Glass for Europe launches Guide to Construction Products Regulation

Out with the old and in with the new: the Construction Products Regulation (CPR) has replaced the Construction Products Directive.

To ensure the industry stays abreast of these latest developments, Glass for Europe is delighted to announce the launch of a Q&A guide to the CPR. The timely guide, published ahead of the 1 July 2013 implementation deadline, not only explains what the main changes will be, it steers the value chain to glass-specific answers tailored to address its needs.     

"We realise that picking out what industry wants to know and needs to apply from a very general piece of EU legislation is not necessarily easy. The guide aims to bridge the gap from legislation to real industrial practice because we feel that it is part of Glass for Europe’s mission to give meaningful support to the glass industry,” explains Bertrand Cazes, Secretary General of Glass for Europe.

The new regulation sets out the rules governing when and under which conditions, CE marking must accompany construction products placed on the EU market. Therefore, it applies to most glass products for use in buildings and their derived products, making it essential for stakeholders to understand what the new rules and procedures mean for their businesses.

“All in all the CPR is an improvement because it clarifies and defines the roles and obligations of each stakeholder and simplifies procedures, reducing the expenses related to tests. But some issues still need clarification because of the specificity of the glass sector. The merit of the Glass for Europe guide is that it provides practical examples,” says Anne Minne, Chairwoman of Glass for Europe’s Standardisation Committee.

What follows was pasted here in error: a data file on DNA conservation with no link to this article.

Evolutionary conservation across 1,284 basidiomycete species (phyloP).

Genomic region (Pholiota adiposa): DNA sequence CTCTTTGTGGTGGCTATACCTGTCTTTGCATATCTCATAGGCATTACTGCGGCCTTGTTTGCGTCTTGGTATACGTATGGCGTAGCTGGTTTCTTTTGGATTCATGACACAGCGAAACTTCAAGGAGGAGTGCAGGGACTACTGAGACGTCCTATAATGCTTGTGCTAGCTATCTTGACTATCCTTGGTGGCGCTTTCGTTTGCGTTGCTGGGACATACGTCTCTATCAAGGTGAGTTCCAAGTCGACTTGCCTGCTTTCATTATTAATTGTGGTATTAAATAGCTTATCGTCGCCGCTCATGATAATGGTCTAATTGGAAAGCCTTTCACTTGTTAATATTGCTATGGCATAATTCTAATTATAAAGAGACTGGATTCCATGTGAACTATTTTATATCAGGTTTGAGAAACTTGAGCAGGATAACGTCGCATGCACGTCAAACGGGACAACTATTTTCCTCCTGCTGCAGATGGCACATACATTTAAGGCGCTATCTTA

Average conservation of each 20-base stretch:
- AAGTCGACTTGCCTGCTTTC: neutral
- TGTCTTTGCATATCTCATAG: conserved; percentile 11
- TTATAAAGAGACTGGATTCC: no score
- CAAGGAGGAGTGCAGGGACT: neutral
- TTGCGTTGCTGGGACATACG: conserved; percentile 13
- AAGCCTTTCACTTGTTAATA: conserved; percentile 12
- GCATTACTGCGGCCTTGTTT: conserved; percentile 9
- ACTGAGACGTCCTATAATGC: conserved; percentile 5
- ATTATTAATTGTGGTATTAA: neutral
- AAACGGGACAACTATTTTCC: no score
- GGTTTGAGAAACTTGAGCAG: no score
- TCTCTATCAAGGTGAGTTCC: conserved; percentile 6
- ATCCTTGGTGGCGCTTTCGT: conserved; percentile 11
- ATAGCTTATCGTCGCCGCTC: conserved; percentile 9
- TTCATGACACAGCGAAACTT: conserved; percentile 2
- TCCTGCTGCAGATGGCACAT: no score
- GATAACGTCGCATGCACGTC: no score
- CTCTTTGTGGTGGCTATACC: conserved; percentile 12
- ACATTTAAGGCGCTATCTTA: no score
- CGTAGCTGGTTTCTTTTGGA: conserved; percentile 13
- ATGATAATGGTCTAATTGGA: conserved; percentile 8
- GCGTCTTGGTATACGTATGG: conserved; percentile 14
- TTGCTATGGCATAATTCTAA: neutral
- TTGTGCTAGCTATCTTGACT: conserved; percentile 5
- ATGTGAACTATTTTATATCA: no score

About Glass for Europe

Glass for Europe is the trade association for Europe’s manufacturers of flat glass. Flat glass is the material that goes into a variety of end-products and primarily in windows and façades for buildings, windscreens and windows for automotive and transport as well as glass covers, connectors and mirrors for solar-energy equipments. Flat glass is also used for many other applications such as furniture, electronics, appliances, etc.

Glass for Europe has four members: AGC Glass Europe, NSG-Group, Saint-Gobain Glass and Sisecam-Trakya Cam and works in association with Guardian. Altogether, these five companies represent 90% of Europe’s flat glass production.

600450 Glass for Europe launches Guide to Construction Products Regulation

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